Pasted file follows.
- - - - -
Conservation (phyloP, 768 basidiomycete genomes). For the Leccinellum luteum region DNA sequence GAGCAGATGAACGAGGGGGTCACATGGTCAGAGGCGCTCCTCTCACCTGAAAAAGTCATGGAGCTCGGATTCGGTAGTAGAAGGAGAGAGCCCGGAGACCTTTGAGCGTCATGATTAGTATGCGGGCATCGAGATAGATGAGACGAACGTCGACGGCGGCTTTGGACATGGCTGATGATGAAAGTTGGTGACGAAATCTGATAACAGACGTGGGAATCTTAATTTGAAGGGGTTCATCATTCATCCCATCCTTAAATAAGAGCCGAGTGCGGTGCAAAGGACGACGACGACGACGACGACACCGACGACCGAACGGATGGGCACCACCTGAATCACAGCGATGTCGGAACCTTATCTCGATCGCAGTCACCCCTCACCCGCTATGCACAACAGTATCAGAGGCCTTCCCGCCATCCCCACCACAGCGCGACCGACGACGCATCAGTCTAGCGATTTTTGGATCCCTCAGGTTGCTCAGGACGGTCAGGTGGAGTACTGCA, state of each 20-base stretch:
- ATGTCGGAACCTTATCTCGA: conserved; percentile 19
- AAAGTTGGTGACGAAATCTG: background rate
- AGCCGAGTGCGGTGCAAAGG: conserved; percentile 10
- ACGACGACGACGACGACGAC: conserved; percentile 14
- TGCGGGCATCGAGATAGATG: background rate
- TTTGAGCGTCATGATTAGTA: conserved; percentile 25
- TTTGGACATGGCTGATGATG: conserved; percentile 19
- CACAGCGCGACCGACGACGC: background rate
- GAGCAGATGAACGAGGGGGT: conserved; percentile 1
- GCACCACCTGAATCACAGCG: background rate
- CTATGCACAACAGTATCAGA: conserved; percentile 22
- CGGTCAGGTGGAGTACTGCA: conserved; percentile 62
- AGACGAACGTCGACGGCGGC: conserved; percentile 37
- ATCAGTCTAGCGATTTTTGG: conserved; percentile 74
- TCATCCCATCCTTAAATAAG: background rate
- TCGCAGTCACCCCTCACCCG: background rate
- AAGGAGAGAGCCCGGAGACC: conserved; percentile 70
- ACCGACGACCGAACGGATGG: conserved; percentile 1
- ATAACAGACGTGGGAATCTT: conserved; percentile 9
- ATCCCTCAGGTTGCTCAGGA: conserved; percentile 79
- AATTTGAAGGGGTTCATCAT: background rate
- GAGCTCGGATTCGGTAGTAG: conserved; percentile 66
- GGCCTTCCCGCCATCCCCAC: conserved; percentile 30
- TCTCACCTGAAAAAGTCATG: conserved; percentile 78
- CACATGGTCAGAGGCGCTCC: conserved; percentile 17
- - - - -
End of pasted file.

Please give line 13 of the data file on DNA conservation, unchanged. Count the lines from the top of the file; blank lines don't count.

- CGGTCAGGTGGAGTACTGCA: conserved; percentile 62